We all know the scenario — armed with our drawings, designs and cost plans we go out to tender, eagerly await our quotes, and then struggle to understand why the prices we receive are way above our expectations.

Our first (and understandably human) reaction is one of disappointment, shock and then simple incredulity — why are the prices so high? Obviously the builders have got it wrong, and frankly need to realise what an opportunity our job is for them…

Sound familiar? There are several factors which commonly contribute — some of which are our fault, others less so. Here we explore them in detail.

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1. Ensure the tender information is neither flaky nor ambiguous

When you go out to tender, chances are that you are intimately familiar with what you expect from your finished job. You might need to pick a colour or two, but generally you will understand exactly what you want.

It stands to reason then that your builder will also need to know this. However, if the information you provide (the ‘inputs’) is flaky, ambiguous or contradictory, then your builder is left with three choices when pricing the work:

  • Price the cheapest option and look for extras and changes later.
  • Raise numerous queries and questions throughout the tender process.
  • Price based on their assumptions and allowances to make sure they have an easy run of the works.

The latter, I would suggest, is as prevalent as the other two approaches combined: the builder looks at the work, makes allowances which may be in excess of requirements or over-specced, and the price is correspondingly higher.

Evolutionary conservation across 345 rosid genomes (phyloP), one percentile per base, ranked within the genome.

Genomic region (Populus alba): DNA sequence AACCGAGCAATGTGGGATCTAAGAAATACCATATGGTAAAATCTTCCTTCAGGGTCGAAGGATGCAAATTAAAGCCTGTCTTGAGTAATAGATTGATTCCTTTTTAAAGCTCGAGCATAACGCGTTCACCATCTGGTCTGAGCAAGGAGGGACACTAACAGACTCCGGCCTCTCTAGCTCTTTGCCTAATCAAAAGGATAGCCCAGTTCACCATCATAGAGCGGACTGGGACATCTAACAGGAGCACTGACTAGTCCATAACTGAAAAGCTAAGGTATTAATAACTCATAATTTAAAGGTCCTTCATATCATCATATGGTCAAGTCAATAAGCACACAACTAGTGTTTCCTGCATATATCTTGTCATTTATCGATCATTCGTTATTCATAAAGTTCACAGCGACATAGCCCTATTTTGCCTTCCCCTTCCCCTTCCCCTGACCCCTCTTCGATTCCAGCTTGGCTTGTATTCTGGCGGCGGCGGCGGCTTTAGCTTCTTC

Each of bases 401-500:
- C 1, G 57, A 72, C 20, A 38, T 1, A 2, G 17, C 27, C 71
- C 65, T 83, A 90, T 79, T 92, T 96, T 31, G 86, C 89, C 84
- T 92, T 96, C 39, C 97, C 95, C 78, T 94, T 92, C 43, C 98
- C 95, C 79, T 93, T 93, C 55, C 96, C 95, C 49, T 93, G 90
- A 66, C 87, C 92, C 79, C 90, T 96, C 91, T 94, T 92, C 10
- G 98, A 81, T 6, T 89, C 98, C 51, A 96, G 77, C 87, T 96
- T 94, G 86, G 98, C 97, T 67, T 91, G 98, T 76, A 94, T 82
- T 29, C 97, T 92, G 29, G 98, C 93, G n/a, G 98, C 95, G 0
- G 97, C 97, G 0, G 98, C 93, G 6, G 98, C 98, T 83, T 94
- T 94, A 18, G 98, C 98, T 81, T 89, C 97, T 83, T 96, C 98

In times when building work is in abundant supply, builders want jobs which they anticipate will run smoothly, not those that will be fraught with problems. Better to price the work high and minimise trouble along the line; that is a builder’s general approach in times of booming workloads.


2. Avoid putting in unnecessary or over-complex information

This is a tricky one. I preach time and time again that the inputs affect the contract, so it could be inferred that the more information the better. In the main this is not a bad thing, but I would suggest that appropriate information is the overarching requirement.

Repetitive or overly complicated sets of documents can often cause tendering builders to assume a level of complexity that is not necessarily there. The prices tend to creep up as a consequence; the builder does not wish to have missed something or be caught out.